Throughout or lives we
are surrounded by saying and objects that mean something important or specific.
Like the color red at a traffic light. We all know what that means. We have been
brought up in such a culture that red usually means “Stop!”
But in literature, the written word
red can have many meanings. Symbols and metaphors, in the art of writing, can
be obvious or cleverly hidden. The use of symbols and metaphors can be a powerful
tool to invoke the imagination and emotions of the reader.
To fully understand
what a symbol is, let’s look at the origins of the word Symbol. Symbol comes
from the ancient Greek word symballein, which means to put or throw together.
Today, a symbol is something that represents something else by association,
resemblance, or convention, especially a material object used to represent
Next we comes the
origins of what metaphor is. Metaphor comes from the Greek word metapherin,
which means to transfer. So in essence a metaphor is transferring meaning from
one object or saying to another. In today’s vernacular a metaphor is a figure
of speech in which a word or phrase that ordinarily designates one thing is
used to designate another, thus making an implicit comparison.
With some background on
symbols and metaphors we can move on to the fun part of the paper.
Symbols and metaphors
in literature pack a whole lot of meaning in them. Even when they are made up
from the author’s imagination or real life, we know that something is up. After
placing a value, or being told what its value is, we now understand what it is
standing for. But our understanding is limited by our knowledge about that
particular object or phrase
We have to look at a
symbol or metaphor from multiple angles. This is where after reading a symbol
that is recognized; we either subconsciously or consciously place a value on
that symbol. If we don’t fully understand a particular object, we tend to
either try to understand it or hope that it comes up again with more details
Culture and societies
have a habit of assigning values to a symbol. These values change over time and
sometimes have their meaning corrupted. What was once popular may now be mocked
or ridiculed. Corruption and mockery are particularly rampant in religious
Although symbols and
metaphors represent objects or phrases, they also hold to an invisible idea or
ideals. This is where it becomes tricky because the true meaning can be come
cluttered up in what society says it is. To find the true meaning of that idea,
we have to go back to the root of the symbol and why or for what it was made.
These invisible ideas
and ideals are the true embodiment of a symbol. Take away the idea then the symbol
What a writer uses to
tell a story is words of course. Words are characters that represent an idea.
Therefore a word must also be a symbol because symbols are also used to
represent an idea. Northrop Frye said, “What makes a word a word is its
difference from other words, and what gives the words a public meaning for a
community is the disentangling them from the association of those who use them.”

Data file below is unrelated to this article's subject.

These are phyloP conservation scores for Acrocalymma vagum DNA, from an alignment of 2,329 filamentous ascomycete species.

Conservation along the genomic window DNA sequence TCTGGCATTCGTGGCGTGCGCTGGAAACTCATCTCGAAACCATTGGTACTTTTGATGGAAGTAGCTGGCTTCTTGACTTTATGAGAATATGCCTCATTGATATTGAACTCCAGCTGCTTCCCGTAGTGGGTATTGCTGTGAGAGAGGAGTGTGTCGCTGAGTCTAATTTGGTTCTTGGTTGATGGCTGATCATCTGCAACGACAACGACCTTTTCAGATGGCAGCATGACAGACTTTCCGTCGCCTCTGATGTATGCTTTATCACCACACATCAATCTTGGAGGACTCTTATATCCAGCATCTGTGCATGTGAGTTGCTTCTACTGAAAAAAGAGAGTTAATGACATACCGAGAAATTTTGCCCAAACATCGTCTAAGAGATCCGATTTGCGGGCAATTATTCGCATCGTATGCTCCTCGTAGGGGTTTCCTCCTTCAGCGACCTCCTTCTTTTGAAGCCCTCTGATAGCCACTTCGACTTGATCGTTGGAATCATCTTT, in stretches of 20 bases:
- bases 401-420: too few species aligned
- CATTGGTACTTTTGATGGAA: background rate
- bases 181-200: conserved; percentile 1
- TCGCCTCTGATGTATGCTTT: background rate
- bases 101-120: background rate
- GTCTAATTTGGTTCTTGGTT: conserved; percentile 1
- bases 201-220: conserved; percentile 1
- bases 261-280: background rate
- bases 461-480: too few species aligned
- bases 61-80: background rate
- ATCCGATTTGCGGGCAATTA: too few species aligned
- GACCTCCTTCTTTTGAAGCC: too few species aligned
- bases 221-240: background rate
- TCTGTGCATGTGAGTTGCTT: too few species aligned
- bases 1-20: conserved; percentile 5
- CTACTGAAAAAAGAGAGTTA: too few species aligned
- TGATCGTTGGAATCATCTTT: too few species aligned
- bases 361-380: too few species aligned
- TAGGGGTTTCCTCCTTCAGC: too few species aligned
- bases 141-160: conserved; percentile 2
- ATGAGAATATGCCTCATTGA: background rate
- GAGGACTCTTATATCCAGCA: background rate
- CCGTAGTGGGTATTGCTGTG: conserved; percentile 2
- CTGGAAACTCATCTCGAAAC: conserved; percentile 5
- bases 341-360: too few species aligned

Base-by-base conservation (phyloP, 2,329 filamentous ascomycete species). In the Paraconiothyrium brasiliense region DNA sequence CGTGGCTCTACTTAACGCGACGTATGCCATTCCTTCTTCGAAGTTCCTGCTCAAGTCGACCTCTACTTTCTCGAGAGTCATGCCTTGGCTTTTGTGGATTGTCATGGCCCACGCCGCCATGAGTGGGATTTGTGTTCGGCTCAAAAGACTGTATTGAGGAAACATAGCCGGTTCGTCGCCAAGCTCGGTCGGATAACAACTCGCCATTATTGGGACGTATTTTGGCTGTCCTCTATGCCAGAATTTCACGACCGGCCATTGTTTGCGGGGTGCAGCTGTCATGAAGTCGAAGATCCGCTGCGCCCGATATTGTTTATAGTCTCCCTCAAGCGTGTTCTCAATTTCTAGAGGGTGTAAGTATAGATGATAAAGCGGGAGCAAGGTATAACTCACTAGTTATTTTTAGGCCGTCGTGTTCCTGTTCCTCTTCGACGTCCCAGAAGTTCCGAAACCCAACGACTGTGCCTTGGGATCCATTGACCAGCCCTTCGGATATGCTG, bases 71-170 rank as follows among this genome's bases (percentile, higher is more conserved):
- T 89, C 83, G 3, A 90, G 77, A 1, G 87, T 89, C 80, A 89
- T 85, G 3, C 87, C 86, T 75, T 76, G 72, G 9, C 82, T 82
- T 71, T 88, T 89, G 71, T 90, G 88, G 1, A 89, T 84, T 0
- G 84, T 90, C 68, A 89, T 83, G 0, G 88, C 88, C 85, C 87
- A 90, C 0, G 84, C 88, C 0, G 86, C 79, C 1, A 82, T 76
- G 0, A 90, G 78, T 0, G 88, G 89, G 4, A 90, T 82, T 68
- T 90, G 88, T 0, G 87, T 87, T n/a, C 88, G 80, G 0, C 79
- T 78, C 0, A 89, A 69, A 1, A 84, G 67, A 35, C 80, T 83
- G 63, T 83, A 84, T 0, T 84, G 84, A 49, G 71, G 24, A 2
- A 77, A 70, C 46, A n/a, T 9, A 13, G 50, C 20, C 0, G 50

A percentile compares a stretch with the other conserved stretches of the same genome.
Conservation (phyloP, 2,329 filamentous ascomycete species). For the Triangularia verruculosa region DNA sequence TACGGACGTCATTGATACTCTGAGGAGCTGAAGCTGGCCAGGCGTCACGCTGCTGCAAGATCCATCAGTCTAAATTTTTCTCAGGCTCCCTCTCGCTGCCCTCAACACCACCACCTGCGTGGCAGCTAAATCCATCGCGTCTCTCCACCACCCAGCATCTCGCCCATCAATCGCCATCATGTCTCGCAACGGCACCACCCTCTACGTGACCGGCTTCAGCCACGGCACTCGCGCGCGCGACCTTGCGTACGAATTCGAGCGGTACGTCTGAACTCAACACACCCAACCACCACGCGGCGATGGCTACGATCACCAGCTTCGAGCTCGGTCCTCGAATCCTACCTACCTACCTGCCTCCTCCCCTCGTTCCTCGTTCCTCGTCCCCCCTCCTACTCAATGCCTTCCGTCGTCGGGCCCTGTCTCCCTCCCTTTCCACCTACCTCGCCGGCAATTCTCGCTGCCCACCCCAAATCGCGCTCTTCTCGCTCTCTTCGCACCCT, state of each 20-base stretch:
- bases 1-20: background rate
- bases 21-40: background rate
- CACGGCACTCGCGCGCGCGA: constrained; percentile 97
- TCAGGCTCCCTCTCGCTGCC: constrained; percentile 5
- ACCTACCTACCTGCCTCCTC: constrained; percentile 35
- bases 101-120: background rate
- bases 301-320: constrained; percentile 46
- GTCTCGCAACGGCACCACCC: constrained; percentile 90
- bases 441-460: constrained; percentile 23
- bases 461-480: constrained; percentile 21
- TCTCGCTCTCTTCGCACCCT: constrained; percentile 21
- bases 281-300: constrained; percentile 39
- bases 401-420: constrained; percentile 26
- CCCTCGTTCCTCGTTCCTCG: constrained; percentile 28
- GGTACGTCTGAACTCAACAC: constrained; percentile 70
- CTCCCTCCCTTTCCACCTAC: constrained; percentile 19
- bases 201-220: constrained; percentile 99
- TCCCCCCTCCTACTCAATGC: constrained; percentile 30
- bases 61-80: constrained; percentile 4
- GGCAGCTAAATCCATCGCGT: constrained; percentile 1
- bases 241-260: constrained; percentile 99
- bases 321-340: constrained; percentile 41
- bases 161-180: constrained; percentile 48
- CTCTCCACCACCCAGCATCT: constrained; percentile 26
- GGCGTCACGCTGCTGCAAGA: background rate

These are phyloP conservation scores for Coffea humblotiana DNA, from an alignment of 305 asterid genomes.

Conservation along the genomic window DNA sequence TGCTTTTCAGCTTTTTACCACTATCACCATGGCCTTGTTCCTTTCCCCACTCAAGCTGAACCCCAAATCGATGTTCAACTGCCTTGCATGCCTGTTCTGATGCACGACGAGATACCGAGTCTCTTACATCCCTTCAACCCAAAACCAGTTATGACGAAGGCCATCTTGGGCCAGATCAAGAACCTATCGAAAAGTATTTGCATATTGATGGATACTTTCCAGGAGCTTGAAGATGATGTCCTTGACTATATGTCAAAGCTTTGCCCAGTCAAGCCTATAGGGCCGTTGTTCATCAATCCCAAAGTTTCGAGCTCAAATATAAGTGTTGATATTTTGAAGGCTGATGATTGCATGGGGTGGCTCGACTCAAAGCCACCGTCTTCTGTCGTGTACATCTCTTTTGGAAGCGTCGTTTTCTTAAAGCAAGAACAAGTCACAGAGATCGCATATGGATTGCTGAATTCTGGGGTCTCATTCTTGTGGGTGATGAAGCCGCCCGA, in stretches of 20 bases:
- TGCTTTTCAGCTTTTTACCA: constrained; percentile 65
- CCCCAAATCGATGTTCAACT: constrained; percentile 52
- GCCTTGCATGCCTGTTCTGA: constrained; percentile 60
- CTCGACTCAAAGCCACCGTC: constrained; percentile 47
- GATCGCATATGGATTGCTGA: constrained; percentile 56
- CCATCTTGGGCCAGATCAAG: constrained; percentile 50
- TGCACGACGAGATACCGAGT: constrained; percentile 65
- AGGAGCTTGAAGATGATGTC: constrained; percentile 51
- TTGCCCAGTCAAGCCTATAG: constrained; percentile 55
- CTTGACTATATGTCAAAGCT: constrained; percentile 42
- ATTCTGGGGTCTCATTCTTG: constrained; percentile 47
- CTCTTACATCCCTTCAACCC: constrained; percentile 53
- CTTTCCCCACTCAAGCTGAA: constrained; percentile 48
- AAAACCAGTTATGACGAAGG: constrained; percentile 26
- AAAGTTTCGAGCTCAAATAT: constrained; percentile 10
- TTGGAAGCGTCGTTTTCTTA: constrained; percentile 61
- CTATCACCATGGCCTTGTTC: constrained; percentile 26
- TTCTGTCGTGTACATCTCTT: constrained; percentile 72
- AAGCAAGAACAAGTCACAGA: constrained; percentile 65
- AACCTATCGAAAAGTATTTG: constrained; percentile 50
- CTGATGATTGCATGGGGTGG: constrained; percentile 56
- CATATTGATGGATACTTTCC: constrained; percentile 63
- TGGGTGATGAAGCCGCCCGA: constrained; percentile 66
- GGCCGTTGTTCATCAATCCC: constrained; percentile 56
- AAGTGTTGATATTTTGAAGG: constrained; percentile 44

So we as a reader are
taking in all these word symbols that authors use to convey their own thoughts
and ideas. The author writes symbols, words, uses symbols, ideas, and we the
reader have to make sense of these symbols.
When an author uses a
metaphor what he is really doing is building a simple model would look like
this; A is B. Frye said that “Our first problem is, what’s the point of saying
A is B when anyone can see that A is not B?” The answer to his question is
found only if we understand the subject and the object that the relation is
being made between.
The union of subject
and object is a conscious effort on the part of the writer to make a metaphor.
Whether we as a reader pick up on it is based again on our knowledge and
understanding of the subject object relationship.
One of the most
recognizable objects from J.R.R Tolkien’s Lord of the Rings is the One
Ring. It is the object that controls the other ring wielders, yet it is also
the only one that has that power and will of its own. The One Ring symbolizes
power, dominance, corruption, and evil.
When we take the phrase
“One ring to rule them all,” it then becomes a metaphor. Because the One ring
is the subject and the object of the phrase, but it’s A is B relationship is
simple to understand once we know the idea behind the ring and the phrase
behind the metaphor.
Within one symbol,
subject and object, Tolkien has created a symbol and a metaphor using one
phrase and one idea. This is only the beginning of Tolkien’s genius. One
thing we must remember as a reader is not to over analyze things. Often times
we must take things at face value to understand the author. Otherwise, we won’t
be giving the book or story a true reading, as the author intended it to be.
Over analyzing can lead to misconceptions and a false sense of what the story
is really about.
The symbols and sayings
around us and in literature have a purpose and meaning. But what we make of it
is our own choice. How the metaphors and symbols are used to invoke our
imagination and emotions is all up to our knowledge and understanding.
Frye, Northrop. “Myth and Metaphor.” ed. Robert
Denham. UPoV. Charlottesville 1990